Sunday, April 18, 2010

Zimbabwe at 30: Lessons For Africa

Zim @ 30: Lessons for Africa

Sunday Mail Reporter

ZIMBABWE has emerged to be the embodiment of true African sovereignty after an eventful 30 years of independence that have seen it crush undesirable colonial remnants and transform on various fronts.

From the days of reconciliation to the implementation of the land reform programme, the country depicts the unfolding story of independence that will provide compelling reading to many African states.

Lessons from the Southern African state’s experiences are to be found in two major areas. The first is the redress of the land question while the second is the on-going indigenisation and economic empowerment drive.

Historically, the basis of the battles that kingdoms fought was of a territorial nature. In most cases, the aggressor sought to overthrow a sitting authority purely based on a pungent desire to extort a particular kingdom’s wealth and expand their influence.

The affected kingdom would, in turn, mount heavy resistance. Some successfully warded off the land poachers but, unfortunately, others were conquered, resulting in them being shackled in servitude. Most African countries found themselves in the latter bracket following the advent of colonialism — a dark period that unjustifiably licensed colonialists to plunder the continent’s vast resources while developing their own countries.

As is well documented, the British settlers did not waste time on their first outing in Zimbabwe: They grabbed huge tracts of arable land while confining locals to the periphery.

They appropriated mining concessions to themselves, knowing pretty well that a sizeable measure of the country’s wealth lies beneath the surface.

Although majority rule was eventually attained on April 18 1980, the majority of the people still lived on the periphery of economic activity.
But in one bold stride, the Government vanquished unfair colonial tenets by addressing the imbalances in land distribution.

The indigenisation and economic empowerment vision also promises great benefits to the majority. The two-tier empowerment crusade re-asserts indigenous dominance over local resources.

Sadly, many other African countries are still in the clutches of oppression despite the term neo-colonialism offering them a degree of comfort.

The dream of every prisoner is to be free. Besides Zimbabwe, the rest of Africa is craving for economic freedom. Africans dream of one day controlling their resources, enjoying the fruits of self-sustenance and experiencing the sweet feeling that personal success brings.

However, a restive spirit of servitude seems to always arrest their inclination to freedom. An inherent fear of the slave-master cracking the whip on an errant servant always paralyses their thinking.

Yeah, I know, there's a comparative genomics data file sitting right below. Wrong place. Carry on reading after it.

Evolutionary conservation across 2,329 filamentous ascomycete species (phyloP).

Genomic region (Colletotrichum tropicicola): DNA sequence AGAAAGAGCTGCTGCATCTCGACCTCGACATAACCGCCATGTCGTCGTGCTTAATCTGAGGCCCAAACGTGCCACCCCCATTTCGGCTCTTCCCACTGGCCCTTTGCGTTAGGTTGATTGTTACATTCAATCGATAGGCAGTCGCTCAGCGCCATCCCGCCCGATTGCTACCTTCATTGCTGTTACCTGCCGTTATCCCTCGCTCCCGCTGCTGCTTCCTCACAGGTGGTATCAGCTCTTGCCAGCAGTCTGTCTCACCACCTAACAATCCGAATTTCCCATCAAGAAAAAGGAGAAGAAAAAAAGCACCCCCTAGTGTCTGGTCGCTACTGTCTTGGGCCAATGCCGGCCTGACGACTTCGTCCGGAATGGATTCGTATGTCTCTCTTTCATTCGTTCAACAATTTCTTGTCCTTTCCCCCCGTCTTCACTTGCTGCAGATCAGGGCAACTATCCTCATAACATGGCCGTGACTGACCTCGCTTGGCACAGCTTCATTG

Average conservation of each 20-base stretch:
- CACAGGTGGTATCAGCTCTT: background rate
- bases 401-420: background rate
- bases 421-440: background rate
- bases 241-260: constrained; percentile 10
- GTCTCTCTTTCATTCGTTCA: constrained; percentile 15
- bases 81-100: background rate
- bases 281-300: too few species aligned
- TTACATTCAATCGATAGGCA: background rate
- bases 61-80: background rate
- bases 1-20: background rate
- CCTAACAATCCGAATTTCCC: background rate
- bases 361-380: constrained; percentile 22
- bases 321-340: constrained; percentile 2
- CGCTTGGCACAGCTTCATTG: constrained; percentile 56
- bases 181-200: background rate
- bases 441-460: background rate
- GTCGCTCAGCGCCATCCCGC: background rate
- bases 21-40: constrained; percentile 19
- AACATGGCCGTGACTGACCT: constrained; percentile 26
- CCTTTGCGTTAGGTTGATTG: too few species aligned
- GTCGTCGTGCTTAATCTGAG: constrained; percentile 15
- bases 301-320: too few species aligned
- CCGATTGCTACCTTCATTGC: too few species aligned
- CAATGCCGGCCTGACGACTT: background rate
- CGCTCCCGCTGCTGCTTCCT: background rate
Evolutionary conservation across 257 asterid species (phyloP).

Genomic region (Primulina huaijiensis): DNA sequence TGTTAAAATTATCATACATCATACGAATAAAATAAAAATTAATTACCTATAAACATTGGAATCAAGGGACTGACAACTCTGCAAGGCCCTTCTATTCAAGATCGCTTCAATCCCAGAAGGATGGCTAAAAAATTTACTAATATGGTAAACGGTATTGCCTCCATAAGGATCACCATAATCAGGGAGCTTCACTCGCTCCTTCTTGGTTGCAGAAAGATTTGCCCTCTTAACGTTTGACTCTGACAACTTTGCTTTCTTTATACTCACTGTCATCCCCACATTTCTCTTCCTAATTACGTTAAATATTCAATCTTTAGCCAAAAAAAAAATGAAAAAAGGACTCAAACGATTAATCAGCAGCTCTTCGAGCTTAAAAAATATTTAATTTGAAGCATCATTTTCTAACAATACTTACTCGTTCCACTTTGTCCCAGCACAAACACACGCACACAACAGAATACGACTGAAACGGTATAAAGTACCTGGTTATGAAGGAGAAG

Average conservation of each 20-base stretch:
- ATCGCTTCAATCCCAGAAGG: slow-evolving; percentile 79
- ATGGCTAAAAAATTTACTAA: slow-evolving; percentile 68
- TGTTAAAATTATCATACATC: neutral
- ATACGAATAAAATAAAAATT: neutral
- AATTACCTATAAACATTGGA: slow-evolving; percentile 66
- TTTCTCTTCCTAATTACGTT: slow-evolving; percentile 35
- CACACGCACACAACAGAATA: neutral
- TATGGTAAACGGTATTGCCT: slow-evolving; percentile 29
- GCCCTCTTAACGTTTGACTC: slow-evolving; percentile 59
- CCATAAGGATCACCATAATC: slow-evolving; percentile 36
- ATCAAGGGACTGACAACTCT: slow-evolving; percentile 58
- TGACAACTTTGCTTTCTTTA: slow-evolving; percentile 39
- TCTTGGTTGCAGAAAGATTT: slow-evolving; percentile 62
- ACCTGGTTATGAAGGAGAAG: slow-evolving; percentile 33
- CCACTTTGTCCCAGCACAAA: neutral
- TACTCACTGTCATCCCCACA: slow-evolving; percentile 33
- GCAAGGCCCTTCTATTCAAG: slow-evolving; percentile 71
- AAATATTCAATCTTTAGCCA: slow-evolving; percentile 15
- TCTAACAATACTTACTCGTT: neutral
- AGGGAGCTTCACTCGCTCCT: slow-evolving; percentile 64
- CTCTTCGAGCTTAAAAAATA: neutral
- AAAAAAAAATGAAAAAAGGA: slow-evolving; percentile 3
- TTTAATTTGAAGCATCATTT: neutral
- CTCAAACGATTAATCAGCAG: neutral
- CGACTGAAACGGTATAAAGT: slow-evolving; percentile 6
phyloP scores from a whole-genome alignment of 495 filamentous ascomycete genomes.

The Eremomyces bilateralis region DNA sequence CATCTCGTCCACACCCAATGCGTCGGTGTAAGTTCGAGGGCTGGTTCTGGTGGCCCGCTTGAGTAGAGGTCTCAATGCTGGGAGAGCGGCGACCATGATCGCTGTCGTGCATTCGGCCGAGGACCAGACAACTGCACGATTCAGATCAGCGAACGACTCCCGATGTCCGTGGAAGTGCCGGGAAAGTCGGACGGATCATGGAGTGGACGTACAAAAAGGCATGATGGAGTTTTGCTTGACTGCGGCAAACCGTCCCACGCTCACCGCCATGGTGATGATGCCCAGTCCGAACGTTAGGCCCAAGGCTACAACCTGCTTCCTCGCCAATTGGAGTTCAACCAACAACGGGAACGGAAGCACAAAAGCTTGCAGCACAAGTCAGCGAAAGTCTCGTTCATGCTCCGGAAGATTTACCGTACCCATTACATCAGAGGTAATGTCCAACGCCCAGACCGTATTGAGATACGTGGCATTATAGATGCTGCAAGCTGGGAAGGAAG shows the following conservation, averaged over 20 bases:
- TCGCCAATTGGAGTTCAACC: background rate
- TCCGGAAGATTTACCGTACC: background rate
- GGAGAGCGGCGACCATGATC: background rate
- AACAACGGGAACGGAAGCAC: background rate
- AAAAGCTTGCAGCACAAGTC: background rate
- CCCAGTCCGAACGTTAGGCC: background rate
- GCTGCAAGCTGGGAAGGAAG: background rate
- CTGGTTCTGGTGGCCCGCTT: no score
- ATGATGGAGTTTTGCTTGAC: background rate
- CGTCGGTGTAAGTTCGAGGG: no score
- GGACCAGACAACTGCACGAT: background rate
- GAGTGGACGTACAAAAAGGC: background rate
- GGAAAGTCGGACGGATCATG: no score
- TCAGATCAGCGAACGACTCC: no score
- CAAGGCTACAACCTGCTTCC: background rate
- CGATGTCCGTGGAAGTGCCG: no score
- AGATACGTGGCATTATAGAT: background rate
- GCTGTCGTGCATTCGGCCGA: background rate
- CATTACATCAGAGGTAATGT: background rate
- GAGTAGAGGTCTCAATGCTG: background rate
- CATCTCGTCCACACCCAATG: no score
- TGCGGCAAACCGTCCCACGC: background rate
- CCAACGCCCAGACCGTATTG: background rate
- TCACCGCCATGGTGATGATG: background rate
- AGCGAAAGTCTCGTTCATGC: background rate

It goes without saying that the cunning colonialists successfully conditioned most of Africa’s children to envision punitive action where colonial shadows linger.

The plain truth remains, however, that colonialism has no place in the modern world. The continent must begin to actively acknowledge this fact if the dream of an African Renaissance is to become a reality. Many former French colonies will this year celebrate 50 years of independence. Yet, still, blemishes of colonialism taint the golden jubilee.

In 1960, France inevitably granted its African colonies independence.

The beneficiaries of this wholesale amnesty were to choose between gaining independence in partnership with France and weaning themselves “completely” off the former colonial power.
Most of them picked the first option. Mali and Guinea Conakry, however, elected the latter, prompting a harsh reaction from the settlers.

If it was total independence that was on offer, why then were the concerned African countries given options? And if it was genuine de-colonisation, why were the two latter states considered the black sheep of the flock?

Inadvertently, the French had exposed their plot to extend the colonial sphere of influence. By punishing Mali and Guinea Conakry they were, in fact, admitting to lifting oppression by nominal measure.
Fast forward to today, remnants of this ideology are still evident in West Africa.

The economies of many of the countries in that region are still structured to depend on France, giving them little room to develop independently.

Without viable industrial activity, they rely mostly on importing finished products, including processed foodstuffs.

Stark irony lies in the matrix.

The former colonies export raw materials and agricultural produce to Europe where they are processed before being exported back.
To top it all, these West African countries are compelled by the treaties between them and France to deposit 65 percent of their national reserves in the French Treasury. The European power also has control of the CFA franc while a fixed exchange rate deters each member country from adopting a monetary policy but only an individual fiscal policy.